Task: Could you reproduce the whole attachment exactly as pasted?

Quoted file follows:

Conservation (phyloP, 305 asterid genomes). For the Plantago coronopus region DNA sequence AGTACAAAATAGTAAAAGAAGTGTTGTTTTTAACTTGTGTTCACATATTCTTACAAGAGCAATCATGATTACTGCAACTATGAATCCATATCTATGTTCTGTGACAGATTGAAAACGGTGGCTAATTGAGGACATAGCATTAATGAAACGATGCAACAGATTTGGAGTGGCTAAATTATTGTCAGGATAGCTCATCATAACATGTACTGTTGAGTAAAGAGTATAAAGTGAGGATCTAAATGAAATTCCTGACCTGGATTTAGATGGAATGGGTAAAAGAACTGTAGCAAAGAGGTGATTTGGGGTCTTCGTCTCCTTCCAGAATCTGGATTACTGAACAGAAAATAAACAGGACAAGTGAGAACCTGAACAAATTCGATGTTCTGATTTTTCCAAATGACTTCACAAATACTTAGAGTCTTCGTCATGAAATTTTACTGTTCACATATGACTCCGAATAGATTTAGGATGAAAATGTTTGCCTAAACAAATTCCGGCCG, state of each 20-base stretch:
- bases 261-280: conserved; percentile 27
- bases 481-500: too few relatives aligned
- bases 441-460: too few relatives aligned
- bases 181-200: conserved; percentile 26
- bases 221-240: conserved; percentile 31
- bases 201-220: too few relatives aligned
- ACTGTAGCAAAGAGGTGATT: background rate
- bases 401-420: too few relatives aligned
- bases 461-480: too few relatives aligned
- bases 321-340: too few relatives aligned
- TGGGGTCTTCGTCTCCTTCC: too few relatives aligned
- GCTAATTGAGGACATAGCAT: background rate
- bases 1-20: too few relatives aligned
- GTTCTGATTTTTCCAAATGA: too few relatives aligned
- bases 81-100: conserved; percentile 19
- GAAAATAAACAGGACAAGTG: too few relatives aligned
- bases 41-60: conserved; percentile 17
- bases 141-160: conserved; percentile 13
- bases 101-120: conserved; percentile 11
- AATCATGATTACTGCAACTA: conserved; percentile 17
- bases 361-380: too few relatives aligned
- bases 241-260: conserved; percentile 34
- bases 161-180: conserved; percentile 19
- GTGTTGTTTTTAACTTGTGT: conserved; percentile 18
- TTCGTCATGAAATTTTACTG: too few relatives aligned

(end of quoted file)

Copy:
Conservation (phyloP, 305 asterid genomes). For the Plantago coronopus region DNA sequence AGTACAAAATAGTAAAAGAAGTGTTGTTTTTAACTTGTGTTCACATATTCTTACAAGAGCAATCATGATTACTGCAACTATGAATCCATATCTATGTTCTGTGACAGATTGAAAACGGTGGCTAATTGAGGACATAGCATTAATGAAACGATGCAACAGATTTGGAGTGGCTAAATTATTGTCAGGATAGCTCATCATAACATGTACTGTTGAGTAAAGAGTATAAAGTGAGGATCTAAATGAAATTCCTGACCTGGATTTAGATGGAATGGGTAAAAGAACTGTAGCAAAGAGGTGATTTGGGGTCTTCGTCTCCTTCCAGAATCTGGATTACTGAACAGAAAATAAACAGGACAAGTGAGAACCTGAACAAATTCGATGTTCTGATTTTTCCAAATGACTTCACAAATACTTAGAGTCTTCGTCATGAAATTTTACTGTTCACATATGACTCCGAATAGATTTAGGATGAAAATGTTTGCCTAAACAAATTCCGGCCG, state of each 20-base stretch:
- bases 261-280: conserved; percentile 27
- bases 481-500: too few relatives aligned
- bases 441-460: too few relatives aligned
- bases 181-200: conserved; percentile 26
- bases 221-240: conserved; percentile 31
- bases 201-220: too few relatives aligned
- ACTGTAGCAAAGAGGTGATT: background rate
- bases 401-420: too few relatives aligned
- bases 461-480: too few relatives aligned
- bases 321-340: too few relatives aligned
- TGGGGTCTTCGTCTCCTTCC: too few relatives aligned
- GCTAATTGAGGACATAGCAT: background rate
- bases 1-20: too few relatives aligned
- GTTCTGATTTTTCCAAATGA: too few relatives aligned
- bases 81-100: conserved; percentile 19
- GAAAATAAACAGGACAAGTG: too few relatives aligned
- bases 41-60: conserved; percentile 17
- bases 141-160: conserved; percentile 13
- bases 101-120: conserved; percentile 11
- AATCATGATTACTGCAACTA: conserved; percentile 17
- bases 361-380: too few relatives aligned
- bases 241-260: conserved; percentile 34
- bases 161-180: conserved; percentile 19
- GTGTTGTTTTTAACTTGTGT: conserved; percentile 18
- TTCGTCATGAAATTTTACTG: too few relatives aligned